The GDPR (General Data Protection Regulation) is a new set of European Union data privacy laws that goes into effect on the 25th of May 2018 and will affect many Australian businesses. The laws govern how companies collect, store and use personal information.

Organisations who don’t comply could be hit with large fines up to 4% of a company’s global annual turnover or €20 million.

You might still be thinking that these EU laws only affect Europe but not Australia – well it’s a lot more complicated than that. In fact, even if you use something common such as Google Analytics for your website tracking – you may lose website data that is 26 months old or more if you don’t take immediate action steps.


GDPR applies to all EU residents – even if the businesses or websites serving them are based outside of Europe.

In practice, this means that companies in Australia and around the globe will have to comply with GDPR if they wish to continue serving European users, otherwise they would have to build separate platforms and systems just for Europe – which is not feasible and would probably not work well with the internet’s intertwined nature.

You might have already come across many instances of businesses taking action steps towards complying with GDPR such as new privacy policies, terms & conditions or consent forms being rolled out from Microsoft, Google, Spotify, Quora, Mashable, Udemy, Discord, GoDaddy, LinkedIn, and more.

The end result of the GDPR will most likely mean that users will have more transparency and control over how their data is collected and used whether they reside in Europe or not.


Some of the main GDPR regulations includes:

  • Explicit Consent – which must be obtained from European users when collecting data on them. The user must opt-in and voluntarily agree to a clear statement that explains how their data is being used.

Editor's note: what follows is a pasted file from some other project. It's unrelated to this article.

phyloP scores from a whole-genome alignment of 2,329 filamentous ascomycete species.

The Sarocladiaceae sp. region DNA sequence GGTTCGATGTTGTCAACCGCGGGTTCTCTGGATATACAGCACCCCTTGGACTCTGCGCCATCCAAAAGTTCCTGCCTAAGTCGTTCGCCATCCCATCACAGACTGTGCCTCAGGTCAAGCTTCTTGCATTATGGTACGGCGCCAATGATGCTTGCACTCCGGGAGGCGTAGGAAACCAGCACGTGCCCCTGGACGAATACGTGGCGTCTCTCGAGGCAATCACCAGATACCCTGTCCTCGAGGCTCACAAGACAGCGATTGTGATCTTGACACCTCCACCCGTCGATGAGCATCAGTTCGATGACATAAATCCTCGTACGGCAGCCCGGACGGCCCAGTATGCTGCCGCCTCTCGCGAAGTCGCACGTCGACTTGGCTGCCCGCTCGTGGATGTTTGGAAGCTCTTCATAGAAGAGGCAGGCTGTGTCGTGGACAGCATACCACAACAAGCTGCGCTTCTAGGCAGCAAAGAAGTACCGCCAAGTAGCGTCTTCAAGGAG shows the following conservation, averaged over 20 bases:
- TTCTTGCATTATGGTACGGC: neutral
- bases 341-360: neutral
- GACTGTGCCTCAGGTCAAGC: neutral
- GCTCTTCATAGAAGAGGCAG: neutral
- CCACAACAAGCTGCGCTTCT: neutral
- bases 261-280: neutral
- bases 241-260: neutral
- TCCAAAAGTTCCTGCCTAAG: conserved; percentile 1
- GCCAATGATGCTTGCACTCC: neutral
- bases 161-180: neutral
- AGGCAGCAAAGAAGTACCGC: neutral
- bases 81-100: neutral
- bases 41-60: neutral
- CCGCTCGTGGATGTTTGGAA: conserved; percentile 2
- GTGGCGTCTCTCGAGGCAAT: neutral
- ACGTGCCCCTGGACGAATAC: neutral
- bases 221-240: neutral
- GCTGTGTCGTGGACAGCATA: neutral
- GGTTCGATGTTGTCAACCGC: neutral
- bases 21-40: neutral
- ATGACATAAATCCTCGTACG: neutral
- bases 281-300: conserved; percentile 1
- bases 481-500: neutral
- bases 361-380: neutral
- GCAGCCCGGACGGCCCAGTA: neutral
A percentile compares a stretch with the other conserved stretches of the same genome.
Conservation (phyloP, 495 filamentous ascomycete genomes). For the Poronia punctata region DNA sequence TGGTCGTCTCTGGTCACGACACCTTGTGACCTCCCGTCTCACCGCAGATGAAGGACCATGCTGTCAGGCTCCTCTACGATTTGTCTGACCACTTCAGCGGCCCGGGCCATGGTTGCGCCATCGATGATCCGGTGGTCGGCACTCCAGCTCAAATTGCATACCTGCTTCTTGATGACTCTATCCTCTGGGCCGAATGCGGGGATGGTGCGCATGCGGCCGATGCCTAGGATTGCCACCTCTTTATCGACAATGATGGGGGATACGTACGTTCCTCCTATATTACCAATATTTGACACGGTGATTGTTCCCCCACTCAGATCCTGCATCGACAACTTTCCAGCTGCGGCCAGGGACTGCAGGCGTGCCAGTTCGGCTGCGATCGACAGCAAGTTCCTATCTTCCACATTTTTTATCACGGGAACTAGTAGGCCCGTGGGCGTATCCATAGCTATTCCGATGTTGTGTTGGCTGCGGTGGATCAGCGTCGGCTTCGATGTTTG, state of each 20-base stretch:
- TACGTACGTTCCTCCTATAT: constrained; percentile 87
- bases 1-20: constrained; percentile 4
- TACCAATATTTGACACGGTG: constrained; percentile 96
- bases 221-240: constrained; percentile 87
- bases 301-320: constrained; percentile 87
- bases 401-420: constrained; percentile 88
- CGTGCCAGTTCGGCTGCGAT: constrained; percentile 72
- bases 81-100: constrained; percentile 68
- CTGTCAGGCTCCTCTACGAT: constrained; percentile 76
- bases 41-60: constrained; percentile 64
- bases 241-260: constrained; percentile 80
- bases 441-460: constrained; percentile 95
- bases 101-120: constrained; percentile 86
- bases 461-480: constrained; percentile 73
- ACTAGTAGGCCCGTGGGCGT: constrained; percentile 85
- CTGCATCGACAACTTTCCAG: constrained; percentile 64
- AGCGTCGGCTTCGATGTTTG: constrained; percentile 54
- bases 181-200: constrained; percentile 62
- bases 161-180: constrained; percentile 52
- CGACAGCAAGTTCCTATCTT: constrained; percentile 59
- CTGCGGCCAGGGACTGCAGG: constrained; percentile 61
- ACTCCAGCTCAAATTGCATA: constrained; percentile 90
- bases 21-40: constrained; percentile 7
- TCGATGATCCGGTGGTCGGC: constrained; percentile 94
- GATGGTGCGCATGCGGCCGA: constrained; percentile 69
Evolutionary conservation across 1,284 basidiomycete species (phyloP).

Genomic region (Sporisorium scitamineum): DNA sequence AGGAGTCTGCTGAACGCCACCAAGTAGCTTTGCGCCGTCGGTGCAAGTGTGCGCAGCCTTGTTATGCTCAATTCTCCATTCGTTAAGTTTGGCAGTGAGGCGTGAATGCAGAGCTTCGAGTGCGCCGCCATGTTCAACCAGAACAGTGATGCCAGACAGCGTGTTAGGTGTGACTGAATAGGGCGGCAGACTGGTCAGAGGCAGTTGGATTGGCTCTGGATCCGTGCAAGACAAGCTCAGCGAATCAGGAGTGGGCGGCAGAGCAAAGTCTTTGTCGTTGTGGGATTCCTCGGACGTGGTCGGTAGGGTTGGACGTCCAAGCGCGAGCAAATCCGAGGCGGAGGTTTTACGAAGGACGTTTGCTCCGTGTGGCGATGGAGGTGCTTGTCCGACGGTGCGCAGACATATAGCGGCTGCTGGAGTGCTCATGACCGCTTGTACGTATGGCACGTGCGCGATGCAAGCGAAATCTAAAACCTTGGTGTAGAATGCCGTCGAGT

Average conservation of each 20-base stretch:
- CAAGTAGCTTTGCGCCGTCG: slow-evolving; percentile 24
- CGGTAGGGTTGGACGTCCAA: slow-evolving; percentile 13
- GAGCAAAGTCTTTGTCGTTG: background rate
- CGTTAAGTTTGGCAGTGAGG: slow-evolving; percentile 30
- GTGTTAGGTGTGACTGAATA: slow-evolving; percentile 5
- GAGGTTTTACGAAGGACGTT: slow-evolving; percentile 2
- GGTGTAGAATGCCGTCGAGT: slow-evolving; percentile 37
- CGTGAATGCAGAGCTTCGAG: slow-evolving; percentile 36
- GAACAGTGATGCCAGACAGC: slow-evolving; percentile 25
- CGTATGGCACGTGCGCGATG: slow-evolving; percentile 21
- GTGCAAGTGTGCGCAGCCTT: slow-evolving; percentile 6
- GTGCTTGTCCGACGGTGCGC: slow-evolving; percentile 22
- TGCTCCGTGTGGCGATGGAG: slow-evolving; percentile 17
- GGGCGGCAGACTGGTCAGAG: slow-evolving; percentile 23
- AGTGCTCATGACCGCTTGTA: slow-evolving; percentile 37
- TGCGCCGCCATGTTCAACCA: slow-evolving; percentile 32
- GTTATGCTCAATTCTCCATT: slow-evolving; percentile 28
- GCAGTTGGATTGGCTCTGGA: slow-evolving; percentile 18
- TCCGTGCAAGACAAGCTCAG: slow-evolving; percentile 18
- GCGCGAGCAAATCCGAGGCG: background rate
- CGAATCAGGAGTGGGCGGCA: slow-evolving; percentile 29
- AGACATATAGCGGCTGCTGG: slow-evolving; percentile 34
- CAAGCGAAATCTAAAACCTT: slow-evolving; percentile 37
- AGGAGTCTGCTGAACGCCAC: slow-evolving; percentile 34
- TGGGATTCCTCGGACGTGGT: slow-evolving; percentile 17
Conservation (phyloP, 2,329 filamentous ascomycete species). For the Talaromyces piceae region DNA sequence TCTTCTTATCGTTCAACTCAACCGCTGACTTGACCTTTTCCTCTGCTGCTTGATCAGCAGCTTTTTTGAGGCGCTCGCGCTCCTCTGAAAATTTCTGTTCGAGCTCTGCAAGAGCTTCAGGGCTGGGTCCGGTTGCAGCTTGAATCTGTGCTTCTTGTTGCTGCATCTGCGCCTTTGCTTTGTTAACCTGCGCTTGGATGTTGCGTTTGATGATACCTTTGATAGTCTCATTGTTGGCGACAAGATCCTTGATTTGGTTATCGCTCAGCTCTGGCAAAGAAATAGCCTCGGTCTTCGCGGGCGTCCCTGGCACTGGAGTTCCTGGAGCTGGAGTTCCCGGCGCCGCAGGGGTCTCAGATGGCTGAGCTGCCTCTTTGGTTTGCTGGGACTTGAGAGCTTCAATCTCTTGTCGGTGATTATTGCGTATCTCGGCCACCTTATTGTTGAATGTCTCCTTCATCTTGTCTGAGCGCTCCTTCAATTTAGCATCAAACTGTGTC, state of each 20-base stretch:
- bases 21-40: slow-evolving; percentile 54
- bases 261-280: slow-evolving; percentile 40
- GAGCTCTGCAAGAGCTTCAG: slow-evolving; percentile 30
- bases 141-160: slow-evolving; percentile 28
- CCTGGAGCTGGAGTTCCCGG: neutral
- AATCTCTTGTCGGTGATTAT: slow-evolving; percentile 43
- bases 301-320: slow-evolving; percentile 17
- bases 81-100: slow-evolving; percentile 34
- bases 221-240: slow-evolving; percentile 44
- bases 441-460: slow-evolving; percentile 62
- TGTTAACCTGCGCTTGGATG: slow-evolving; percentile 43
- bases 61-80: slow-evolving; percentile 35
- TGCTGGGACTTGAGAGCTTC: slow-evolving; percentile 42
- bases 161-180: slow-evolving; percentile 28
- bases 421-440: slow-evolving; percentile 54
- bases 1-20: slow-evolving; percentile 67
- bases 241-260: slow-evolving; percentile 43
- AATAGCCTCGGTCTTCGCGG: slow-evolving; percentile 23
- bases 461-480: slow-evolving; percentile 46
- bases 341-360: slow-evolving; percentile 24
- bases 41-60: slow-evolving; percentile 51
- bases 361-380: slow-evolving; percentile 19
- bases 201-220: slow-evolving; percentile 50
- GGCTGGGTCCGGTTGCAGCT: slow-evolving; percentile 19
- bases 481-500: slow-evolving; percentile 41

• Privacy Settings – users by should be given the strictest privacy setting by default and will then have to manually make changes.
  • Access to User Data – Users will have increased rights over their data, and will be able to access where, why and how their data is processed (companies are expected to honour requests within 4 weeks).
  • ‘The Right to Be Forgotten’ – which means that EU residents can have their data completed deleted from systems if it is no longer relevant.


As an Australian organisation serving users around the globe it may be best to do the following tasks:

Make Google Analytics GDPR Ready

Google emailed all analytics customers last month telling them that they have to “review these data retention settings and modify as needed” before 25th of May 2018 when GDPR becomes enforced. You may have logged in and seen this pop-up:

This is essentially Google putting the GDPR compliance requirement on its users (website owners) and not on themselves. It also means that Google will automatically delete all data that is older than the default setting (which appears to be 26 months).

If you want to retain your data it’s best to change the setting now so that data does not expire.

Update Your Privacy Policy

This should explain how you collect and use data, and which third party service providers you share that info with. It should also cover processes in which users can obtain and delete any stored data you have on them.

Add a banner to your website

If you use cookies, remarketing ads or tracking codes such as Facebook Pixel you’ll need explicit consent – you might want to add a banner or pop-up that links to your terms and conditions for more info and has the user clicking an accept button. A good example of this would be the new cookie banner that IGN has recently pinned to their website:

Email Marketing Opt-in

If you have newsletters going out make sure that people on your mailing lists have checked a box agreeing to receive those emails.

Selling Products to EU Residents

Make sure you only collect absolutely necessary info upon check-out or obtain explicit approval for the additional info you collect and state how you utilise it.

This is by no means a complete list of GDPR regulations that may apply to businesses, however they are most probably the most common issues that will apply to the majority.

25 May 2018

Digital Marketing Agency

Ready to take your brand to the next level?
We are here to help.